A state appeals court said a judge was correct in throwing out a lawsuit against a prosecutor in the John Doe probe involving Scott Walker's former Milwaukee County aides. Christopher Brekken, a Harley-Davidson dealer in Rice Lake, said he was essentially the victim of false imprisonment when Milwaukee prosecutor Bruce Landgraf subpoenaed him. The assistant DA wanted records of credit card purchases from Brekken's dealership. They were apparently connected with Governor Walker's former annual Harley rides throughout Wisconsin when he was the Milwaukee County executive. Brekken said he could not find the requested data, so Landgraf made him drive 300 miles to Milwaukee and testify about what he knew. Brekken said Landgraf had a vendetta against him, because he hung up the phone when the prosecutor first called. Barron County Circuit Judge Timothy Doyle said Brekken should have filed a claim against the state before going to court in 2012. This morning, the Third District Appellate Court in Wausau agreed. The judge also said Landgraf had immunity anyway, because he was doing his job as a state prosecutor at the time.
Electric customers in northeast and north central Wisconsin are being asked to pay eight-percent more to keep their lights on next year. The Wisconsin Public Service utility said today that it asked state regulators for a rate hike that would charge the average residential customer six-dollars more per month. In a statement, Public Service noted that its electric rates have been relatively unchanged since 2008, due mainly to lower fuel costs in producing its power. Officials say those fuel costs are now higher. The utility says it also needs extra revenue to cover higher transmission costs and adding more underground power lines. Public Service is also looking to reduce its natural gas rates by one-half percent. It would save the average dweller about 34-cents each month. The state's utility regulating body will evaluate the company's request, and approve final rates near the end of the year.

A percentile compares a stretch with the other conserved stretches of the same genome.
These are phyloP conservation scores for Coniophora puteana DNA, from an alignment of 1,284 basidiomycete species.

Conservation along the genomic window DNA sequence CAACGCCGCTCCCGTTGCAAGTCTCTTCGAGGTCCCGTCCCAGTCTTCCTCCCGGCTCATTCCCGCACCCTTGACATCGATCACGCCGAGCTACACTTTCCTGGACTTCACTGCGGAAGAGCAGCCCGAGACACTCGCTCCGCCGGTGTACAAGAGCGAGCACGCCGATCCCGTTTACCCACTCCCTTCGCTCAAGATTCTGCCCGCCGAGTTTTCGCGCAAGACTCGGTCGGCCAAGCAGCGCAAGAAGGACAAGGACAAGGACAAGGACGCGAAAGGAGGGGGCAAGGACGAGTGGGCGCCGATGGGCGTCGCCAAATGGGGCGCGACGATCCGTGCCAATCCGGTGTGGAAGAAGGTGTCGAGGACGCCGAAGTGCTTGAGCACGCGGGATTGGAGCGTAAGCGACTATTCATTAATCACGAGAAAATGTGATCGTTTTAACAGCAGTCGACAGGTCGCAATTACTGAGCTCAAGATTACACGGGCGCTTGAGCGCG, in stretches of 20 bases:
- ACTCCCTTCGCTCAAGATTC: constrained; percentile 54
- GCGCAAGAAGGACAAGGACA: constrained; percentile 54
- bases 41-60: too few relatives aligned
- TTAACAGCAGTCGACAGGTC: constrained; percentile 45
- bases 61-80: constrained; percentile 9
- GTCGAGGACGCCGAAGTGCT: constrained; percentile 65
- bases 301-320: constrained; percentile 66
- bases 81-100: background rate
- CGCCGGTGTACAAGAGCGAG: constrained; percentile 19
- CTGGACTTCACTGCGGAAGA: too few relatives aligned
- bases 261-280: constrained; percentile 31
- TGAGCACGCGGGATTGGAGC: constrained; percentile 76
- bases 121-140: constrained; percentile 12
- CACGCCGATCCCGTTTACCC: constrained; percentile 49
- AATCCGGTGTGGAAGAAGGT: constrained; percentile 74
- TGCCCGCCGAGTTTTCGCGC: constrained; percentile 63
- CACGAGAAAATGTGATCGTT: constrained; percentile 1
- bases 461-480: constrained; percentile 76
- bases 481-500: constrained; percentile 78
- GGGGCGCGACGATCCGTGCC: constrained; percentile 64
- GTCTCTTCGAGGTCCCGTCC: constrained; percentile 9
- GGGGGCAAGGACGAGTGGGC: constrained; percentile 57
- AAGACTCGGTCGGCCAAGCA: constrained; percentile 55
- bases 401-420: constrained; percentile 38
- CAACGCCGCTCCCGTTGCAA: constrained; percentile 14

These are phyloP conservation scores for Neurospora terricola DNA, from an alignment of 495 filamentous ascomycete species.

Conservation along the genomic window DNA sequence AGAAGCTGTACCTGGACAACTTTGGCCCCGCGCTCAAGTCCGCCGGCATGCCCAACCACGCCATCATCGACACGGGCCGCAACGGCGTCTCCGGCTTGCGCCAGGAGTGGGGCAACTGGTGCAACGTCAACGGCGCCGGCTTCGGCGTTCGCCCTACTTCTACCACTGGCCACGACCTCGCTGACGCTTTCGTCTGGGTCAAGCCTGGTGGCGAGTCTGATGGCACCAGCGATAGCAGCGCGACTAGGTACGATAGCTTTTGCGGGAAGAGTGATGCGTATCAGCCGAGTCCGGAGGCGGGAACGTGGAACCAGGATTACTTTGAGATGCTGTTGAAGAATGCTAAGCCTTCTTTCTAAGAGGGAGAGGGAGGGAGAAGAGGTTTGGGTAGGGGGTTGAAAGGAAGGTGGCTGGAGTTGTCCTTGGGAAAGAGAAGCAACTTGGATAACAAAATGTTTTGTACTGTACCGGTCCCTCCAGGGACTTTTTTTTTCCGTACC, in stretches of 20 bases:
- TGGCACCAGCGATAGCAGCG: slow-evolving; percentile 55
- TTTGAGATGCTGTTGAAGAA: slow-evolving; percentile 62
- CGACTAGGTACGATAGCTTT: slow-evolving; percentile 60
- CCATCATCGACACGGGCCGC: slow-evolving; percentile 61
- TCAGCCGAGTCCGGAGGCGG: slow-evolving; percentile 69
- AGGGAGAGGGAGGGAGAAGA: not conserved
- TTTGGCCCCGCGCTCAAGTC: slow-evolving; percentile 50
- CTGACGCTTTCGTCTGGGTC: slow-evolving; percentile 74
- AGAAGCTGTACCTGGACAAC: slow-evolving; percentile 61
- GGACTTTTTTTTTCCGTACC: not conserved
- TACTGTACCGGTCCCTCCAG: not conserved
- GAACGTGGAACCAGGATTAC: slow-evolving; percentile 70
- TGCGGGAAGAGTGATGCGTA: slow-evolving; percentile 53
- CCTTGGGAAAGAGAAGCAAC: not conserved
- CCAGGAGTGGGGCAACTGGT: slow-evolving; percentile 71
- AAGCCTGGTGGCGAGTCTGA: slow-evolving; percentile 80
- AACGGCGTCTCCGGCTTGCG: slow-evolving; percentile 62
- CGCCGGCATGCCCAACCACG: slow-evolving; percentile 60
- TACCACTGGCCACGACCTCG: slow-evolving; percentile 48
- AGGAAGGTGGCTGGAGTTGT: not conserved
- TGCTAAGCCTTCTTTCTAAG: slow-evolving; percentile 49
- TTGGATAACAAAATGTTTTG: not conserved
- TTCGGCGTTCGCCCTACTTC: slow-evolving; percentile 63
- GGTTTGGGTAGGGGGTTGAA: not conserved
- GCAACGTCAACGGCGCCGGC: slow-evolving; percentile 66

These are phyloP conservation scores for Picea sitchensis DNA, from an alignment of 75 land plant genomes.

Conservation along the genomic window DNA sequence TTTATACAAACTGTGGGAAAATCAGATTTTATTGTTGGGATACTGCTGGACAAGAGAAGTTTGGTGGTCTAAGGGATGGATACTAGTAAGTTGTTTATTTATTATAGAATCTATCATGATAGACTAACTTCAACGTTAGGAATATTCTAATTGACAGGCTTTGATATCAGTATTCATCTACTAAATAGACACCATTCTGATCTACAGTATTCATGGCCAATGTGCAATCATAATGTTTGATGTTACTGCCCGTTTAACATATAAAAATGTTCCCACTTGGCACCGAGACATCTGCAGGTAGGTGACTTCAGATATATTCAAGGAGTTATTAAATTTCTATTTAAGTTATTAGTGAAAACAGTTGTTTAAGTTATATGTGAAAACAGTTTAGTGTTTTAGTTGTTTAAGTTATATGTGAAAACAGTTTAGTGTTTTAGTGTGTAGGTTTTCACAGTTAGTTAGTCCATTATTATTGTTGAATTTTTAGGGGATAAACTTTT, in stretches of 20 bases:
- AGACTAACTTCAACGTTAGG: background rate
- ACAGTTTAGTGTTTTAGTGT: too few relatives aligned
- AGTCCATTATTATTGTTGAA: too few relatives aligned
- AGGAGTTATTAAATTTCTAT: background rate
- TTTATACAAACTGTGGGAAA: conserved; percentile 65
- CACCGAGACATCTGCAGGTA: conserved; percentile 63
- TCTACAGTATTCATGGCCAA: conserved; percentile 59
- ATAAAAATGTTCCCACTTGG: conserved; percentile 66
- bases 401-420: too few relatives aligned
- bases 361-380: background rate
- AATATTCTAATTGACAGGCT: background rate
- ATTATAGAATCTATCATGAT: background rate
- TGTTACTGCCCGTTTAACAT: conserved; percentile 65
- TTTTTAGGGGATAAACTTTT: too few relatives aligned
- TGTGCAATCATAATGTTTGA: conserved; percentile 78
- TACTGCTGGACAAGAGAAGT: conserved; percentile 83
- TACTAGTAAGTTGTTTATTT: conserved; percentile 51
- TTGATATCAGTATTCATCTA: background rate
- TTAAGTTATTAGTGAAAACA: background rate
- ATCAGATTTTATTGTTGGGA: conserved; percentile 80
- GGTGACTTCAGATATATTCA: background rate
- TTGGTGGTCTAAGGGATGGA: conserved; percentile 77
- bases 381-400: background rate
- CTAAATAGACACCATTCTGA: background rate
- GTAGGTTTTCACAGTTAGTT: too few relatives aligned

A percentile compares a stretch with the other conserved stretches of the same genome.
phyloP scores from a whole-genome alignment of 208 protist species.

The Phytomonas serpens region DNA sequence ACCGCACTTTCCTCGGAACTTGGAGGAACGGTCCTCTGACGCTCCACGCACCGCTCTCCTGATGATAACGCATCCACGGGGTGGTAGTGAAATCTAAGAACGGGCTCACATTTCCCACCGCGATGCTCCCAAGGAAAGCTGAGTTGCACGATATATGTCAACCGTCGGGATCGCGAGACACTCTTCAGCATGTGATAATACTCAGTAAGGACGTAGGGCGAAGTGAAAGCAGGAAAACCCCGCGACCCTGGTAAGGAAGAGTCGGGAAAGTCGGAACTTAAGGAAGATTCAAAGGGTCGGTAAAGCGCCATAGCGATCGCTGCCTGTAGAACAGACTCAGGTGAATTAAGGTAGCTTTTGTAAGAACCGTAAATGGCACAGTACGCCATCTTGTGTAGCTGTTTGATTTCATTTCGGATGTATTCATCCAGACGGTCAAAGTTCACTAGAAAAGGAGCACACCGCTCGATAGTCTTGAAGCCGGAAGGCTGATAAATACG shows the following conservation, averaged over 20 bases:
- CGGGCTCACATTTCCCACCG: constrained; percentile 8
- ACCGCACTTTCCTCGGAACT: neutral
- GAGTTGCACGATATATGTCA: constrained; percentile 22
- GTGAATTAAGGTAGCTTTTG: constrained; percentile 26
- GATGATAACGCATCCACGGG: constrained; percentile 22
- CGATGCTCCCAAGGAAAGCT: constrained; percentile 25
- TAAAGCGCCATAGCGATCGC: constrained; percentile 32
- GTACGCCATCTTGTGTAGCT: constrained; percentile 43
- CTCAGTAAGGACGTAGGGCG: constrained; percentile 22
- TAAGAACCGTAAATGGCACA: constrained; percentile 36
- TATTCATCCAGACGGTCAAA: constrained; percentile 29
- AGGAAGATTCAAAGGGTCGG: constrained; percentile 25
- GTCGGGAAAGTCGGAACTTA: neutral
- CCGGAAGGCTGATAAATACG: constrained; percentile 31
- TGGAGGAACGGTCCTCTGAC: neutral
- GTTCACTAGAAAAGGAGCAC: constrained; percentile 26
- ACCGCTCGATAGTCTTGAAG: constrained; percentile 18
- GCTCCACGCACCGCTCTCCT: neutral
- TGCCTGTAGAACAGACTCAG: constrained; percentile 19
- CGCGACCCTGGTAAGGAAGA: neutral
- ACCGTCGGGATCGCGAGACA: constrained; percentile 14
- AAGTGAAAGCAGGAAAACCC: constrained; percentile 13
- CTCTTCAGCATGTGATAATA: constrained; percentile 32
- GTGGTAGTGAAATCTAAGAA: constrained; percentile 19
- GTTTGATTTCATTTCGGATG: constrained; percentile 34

The NCAA Final Four may not be as big as the Super Bowl or the World Series. But it's big enough for Wisconsin Governor Scott Walker to place a friendly bet with Kentucky Governor Steve Beshear. Walker is putting up an array of Wisconsin-made beer, brats, and cheese -- which he'll have to give away if the Badgers lose to Kentucky in Saturday's national semi-final. Beshear will send along a fully-stocked bar of Kentucky bourbon if his Wildcats lose. Walker says he expects quote, "a game for the record books." If Wisconsin wins, the governor won't have much time to whip up a bet for next Monday night's national championship game. Florida plays Connecticut in Saturday's other semifinal.
If you watch TV at all, you've probably seen 25 Ronald McDonalds promote Taco Ball's new breakfast menu, in a poke at the McDonald's fast-food chain. As it turns out, one of those Ronalds used to be Sheboygan's city transportation director. He's 53, semi-retired, and living in Fort Myers, Florida. Taco Bell used social media to find living, breathing Ronald McDonalds. The former Wisconsinite tells the Sheboygan Press he was interviewed online before he was invited to Los Angeles to film a commercial. The McDonald's character has been the face of the hamburger chain for years. The Wisconsin McDonald said he likes both Mickey D's and Taco Bell. The name gives him a ton of notoriety, but he never thought about changing it. He said it's a source of family pride, noting that his father is Ronald McDonald Sr.